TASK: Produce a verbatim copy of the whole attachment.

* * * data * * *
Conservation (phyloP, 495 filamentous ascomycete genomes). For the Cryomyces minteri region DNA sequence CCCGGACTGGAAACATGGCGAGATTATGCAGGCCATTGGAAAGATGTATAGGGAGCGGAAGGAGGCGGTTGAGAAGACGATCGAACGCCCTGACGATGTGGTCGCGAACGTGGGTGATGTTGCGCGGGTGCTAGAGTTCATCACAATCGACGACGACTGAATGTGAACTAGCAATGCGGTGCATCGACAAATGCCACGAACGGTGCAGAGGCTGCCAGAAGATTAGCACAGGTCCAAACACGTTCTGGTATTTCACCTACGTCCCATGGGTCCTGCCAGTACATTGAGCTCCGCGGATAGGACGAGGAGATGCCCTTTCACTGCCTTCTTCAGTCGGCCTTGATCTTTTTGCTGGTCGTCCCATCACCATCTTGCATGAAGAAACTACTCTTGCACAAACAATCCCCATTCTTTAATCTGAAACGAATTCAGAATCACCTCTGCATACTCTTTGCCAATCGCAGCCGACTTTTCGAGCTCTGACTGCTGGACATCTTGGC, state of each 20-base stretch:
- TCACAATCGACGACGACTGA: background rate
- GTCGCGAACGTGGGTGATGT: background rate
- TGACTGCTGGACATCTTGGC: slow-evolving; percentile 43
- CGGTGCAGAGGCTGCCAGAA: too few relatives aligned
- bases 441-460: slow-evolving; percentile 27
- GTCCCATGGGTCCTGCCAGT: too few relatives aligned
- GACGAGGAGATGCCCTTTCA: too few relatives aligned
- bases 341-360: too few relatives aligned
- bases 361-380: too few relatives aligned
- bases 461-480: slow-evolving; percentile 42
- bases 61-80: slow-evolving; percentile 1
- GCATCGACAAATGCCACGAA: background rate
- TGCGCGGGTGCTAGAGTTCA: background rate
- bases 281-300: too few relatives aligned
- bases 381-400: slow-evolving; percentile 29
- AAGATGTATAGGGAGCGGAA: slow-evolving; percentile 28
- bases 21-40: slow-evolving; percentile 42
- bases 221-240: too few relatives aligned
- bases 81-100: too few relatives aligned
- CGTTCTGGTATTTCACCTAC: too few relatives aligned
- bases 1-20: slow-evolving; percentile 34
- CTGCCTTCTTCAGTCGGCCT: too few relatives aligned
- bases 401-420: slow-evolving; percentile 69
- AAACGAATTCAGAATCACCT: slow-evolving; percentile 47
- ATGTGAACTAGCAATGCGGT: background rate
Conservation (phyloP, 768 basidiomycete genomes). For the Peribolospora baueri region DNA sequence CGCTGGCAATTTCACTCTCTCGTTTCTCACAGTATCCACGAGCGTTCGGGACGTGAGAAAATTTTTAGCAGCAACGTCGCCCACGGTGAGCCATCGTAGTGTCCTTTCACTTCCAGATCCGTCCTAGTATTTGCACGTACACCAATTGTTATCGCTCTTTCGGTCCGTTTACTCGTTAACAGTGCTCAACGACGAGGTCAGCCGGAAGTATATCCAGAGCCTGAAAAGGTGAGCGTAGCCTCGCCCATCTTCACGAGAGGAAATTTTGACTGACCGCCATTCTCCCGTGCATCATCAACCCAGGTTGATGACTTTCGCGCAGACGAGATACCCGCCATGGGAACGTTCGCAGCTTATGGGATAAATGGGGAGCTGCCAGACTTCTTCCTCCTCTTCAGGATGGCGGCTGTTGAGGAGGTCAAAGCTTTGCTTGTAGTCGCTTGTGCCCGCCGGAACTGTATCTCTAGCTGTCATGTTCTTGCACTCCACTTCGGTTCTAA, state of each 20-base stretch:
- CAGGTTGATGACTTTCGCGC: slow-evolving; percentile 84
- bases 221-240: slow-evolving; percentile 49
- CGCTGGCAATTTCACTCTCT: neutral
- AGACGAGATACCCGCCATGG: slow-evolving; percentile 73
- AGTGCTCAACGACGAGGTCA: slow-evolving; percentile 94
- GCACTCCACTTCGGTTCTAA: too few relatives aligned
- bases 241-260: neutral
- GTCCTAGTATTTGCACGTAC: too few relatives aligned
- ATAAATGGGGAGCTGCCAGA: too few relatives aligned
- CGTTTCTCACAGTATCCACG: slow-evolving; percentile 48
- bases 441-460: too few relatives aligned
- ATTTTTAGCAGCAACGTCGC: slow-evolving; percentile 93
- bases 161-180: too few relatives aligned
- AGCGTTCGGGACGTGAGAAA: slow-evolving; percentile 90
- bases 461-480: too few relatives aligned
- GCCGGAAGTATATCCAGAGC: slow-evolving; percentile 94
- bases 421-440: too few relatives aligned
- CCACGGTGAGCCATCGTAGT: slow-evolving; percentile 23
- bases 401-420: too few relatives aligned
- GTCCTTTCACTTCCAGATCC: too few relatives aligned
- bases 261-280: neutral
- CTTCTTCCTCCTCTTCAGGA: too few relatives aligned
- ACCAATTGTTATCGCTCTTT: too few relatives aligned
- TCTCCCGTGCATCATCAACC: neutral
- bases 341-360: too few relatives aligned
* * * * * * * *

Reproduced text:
Conservation (phyloP, 495 filamentous ascomycete genomes). For the Cryomyces minteri region DNA sequence CCCGGACTGGAAACATGGCGAGATTATGCAGGCCATTGGAAAGATGTATAGGGAGCGGAAGGAGGCGGTTGAGAAGACGATCGAACGCCCTGACGATGTGGTCGCGAACGTGGGTGATGTTGCGCGGGTGCTAGAGTTCATCACAATCGACGACGACTGAATGTGAACTAGCAATGCGGTGCATCGACAAATGCCACGAACGGTGCAGAGGCTGCCAGAAGATTAGCACAGGTCCAAACACGTTCTGGTATTTCACCTACGTCCCATGGGTCCTGCCAGTACATTGAGCTCCGCGGATAGGACGAGGAGATGCCCTTTCACTGCCTTCTTCAGTCGGCCTTGATCTTTTTGCTGGTCGTCCCATCACCATCTTGCATGAAGAAACTACTCTTGCACAAACAATCCCCATTCTTTAATCTGAAACGAATTCAGAATCACCTCTGCATACTCTTTGCCAATCGCAGCCGACTTTTCGAGCTCTGACTGCTGGACATCTTGGC, state of each 20-base stretch:
- TCACAATCGACGACGACTGA: background rate
- GTCGCGAACGTGGGTGATGT: background rate
- TGACTGCTGGACATCTTGGC: slow-evolving; percentile 43
- CGGTGCAGAGGCTGCCAGAA: too few relatives aligned
- bases 441-460: slow-evolving; percentile 27
- GTCCCATGGGTCCTGCCAGT: too few relatives aligned
- GACGAGGAGATGCCCTTTCA: too few relatives aligned
- bases 341-360: too few relatives aligned
- bases 361-380: too few relatives aligned
- bases 461-480: slow-evolving; percentile 42
- bases 61-80: slow-evolving; percentile 1
- GCATCGACAAATGCCACGAA: background rate
- TGCGCGGGTGCTAGAGTTCA: background rate
- bases 281-300: too few relatives aligned
- bases 381-400: slow-evolving; percentile 29
- AAGATGTATAGGGAGCGGAA: slow-evolving; percentile 28
- bases 21-40: slow-evolving; percentile 42
- bases 221-240: too few relatives aligned
- bases 81-100: too few relatives aligned
- CGTTCTGGTATTTCACCTAC: too few relatives aligned
- bases 1-20: slow-evolving; percentile 34
- CTGCCTTCTTCAGTCGGCCT: too few relatives aligned
- bases 401-420: slow-evolving; percentile 69
- AAACGAATTCAGAATCACCT: slow-evolving; percentile 47
- ATGTGAACTAGCAATGCGGT: background rate
Conservation (phyloP, 768 basidiomycete genomes). For the Peribolospora baueri region DNA sequence CGCTGGCAATTTCACTCTCTCGTTTCTCACAGTATCCACGAGCGTTCGGGACGTGAGAAAATTTTTAGCAGCAACGTCGCCCACGGTGAGCCATCGTAGTGTCCTTTCACTTCCAGATCCGTCCTAGTATTTGCACGTACACCAATTGTTATCGCTCTTTCGGTCCGTTTACTCGTTAACAGTGCTCAACGACGAGGTCAGCCGGAAGTATATCCAGAGCCTGAAAAGGTGAGCGTAGCCTCGCCCATCTTCACGAGAGGAAATTTTGACTGACCGCCATTCTCCCGTGCATCATCAACCCAGGTTGATGACTTTCGCGCAGACGAGATACCCGCCATGGGAACGTTCGCAGCTTATGGGATAAATGGGGAGCTGCCAGACTTCTTCCTCCTCTTCAGGATGGCGGCTGTTGAGGAGGTCAAAGCTTTGCTTGTAGTCGCTTGTGCCCGCCGGAACTGTATCTCTAGCTGTCATGTTCTTGCACTCCACTTCGGTTCTAA, state of each 20-base stretch:
- CAGGTTGATGACTTTCGCGC: slow-evolving; percentile 84
- bases 221-240: slow-evolving; percentile 49
- CGCTGGCAATTTCACTCTCT: neutral
- AGACGAGATACCCGCCATGG: slow-evolving; percentile 73
- AGTGCTCAACGACGAGGTCA: slow-evolving; percentile 94
- GCACTCCACTTCGGTTCTAA: too few relatives aligned
- bases 241-260: neutral
- GTCCTAGTATTTGCACGTAC: too few relatives aligned
- ATAAATGGGGAGCTGCCAGA: too few relatives aligned
- CGTTTCTCACAGTATCCACG: slow-evolving; percentile 48
- bases 441-460: too few relatives aligned
- ATTTTTAGCAGCAACGTCGC: slow-evolving; percentile 93
- bases 161-180: too few relatives aligned
- AGCGTTCGGGACGTGAGAAA: slow-evolving; percentile 90
- bases 461-480: too few relatives aligned
- GCCGGAAGTATATCCAGAGC: slow-evolving; percentile 94
- bases 421-440: too few relatives aligned
- CCACGGTGAGCCATCGTAGT: slow-evolving; percentile 23
- bases 401-420: too few relatives aligned
- GTCCTTTCACTTCCAGATCC: too few relatives aligned
- bases 261-280: neutral
- CTTCTTCCTCCTCTTCAGGA: too few relatives aligned
- ACCAATTGTTATCGCTCTTT: too few relatives aligned
- TCTCCCGTGCATCATCAACC: neutral
- bases 341-360: too few relatives aligned